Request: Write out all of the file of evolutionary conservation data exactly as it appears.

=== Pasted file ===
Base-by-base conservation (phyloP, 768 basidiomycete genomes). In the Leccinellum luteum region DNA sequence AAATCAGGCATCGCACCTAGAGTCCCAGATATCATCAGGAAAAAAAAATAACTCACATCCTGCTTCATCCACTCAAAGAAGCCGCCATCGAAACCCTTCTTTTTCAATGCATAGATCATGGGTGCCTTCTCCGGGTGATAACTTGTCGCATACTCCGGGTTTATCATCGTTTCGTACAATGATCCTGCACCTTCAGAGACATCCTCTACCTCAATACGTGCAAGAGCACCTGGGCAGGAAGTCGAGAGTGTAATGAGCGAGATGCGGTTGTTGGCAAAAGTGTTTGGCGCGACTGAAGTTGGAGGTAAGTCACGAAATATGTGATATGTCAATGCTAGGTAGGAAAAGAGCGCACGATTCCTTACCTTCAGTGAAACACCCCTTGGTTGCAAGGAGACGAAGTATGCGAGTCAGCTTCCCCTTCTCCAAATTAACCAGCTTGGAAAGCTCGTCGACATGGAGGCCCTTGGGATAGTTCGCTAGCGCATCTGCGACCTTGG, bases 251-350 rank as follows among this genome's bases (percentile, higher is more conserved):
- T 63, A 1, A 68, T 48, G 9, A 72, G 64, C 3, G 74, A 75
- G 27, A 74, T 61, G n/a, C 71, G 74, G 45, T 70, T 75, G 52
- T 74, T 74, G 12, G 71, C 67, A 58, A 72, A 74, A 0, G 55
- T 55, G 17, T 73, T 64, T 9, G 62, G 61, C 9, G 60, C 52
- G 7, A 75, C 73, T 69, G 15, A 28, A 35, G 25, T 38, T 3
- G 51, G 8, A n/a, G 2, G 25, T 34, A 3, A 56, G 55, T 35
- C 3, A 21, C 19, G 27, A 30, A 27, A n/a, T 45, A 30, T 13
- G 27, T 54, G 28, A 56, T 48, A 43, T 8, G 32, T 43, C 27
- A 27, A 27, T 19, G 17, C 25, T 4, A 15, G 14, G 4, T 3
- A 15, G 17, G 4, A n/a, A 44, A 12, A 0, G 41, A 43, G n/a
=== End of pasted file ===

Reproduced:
Base-by-base conservation (phyloP, 768 basidiomycete genomes). In the Leccinellum luteum region DNA sequence AAATCAGGCATCGCACCTAGAGTCCCAGATATCATCAGGAAAAAAAAATAACTCACATCCTGCTTCATCCACTCAAAGAAGCCGCCATCGAAACCCTTCTTTTTCAATGCATAGATCATGGGTGCCTTCTCCGGGTGATAACTTGTCGCATACTCCGGGTTTATCATCGTTTCGTACAATGATCCTGCACCTTCAGAGACATCCTCTACCTCAATACGTGCAAGAGCACCTGGGCAGGAAGTCGAGAGTGTAATGAGCGAGATGCGGTTGTTGGCAAAAGTGTTTGGCGCGACTGAAGTTGGAGGTAAGTCACGAAATATGTGATATGTCAATGCTAGGTAGGAAAAGAGCGCACGATTCCTTACCTTCAGTGAAACACCCCTTGGTTGCAAGGAGACGAAGTATGCGAGTCAGCTTCCCCTTCTCCAAATTAACCAGCTTGGAAAGCTCGTCGACATGGAGGCCCTTGGGATAGTTCGCTAGCGCATCTGCGACCTTGG, bases 251-350 rank as follows among this genome's bases (percentile, higher is more conserved):
- T 63, A 1, A 68, T 48, G 9, A 72, G 64, C 3, G 74, A 75
- G 27, A 74, T 61, G n/a, C 71, G 74, G 45, T 70, T 75, G 52
- T 74, T 74, G 12, G 71, C 67, A 58, A 72, A 74, A 0, G 55
- T 55, G 17, T 73, T 64, T 9, G 62, G 61, C 9, G 60, C 52
- G 7, A 75, C 73, T 69, G 15, A 28, A 35, G 25, T 38, T 3
- G 51, G 8, A n/a, G 2, G 25, T 34, A 3, A 56, G 55, T 35
- C 3, A 21, C 19, G 27, A 30, A 27, A n/a, T 45, A 30, T 13
- G 27, T 54, G 28, A 56, T 48, A 43, T 8, G 32, T 43, C 27
- A 27, A 27, T 19, G 17, C 25, T 4, A 15, G 14, G 4, T 3
- A 15, G 17, G 4, A n/a, A 44, A 12, A 0, G 41, A 43, G n/a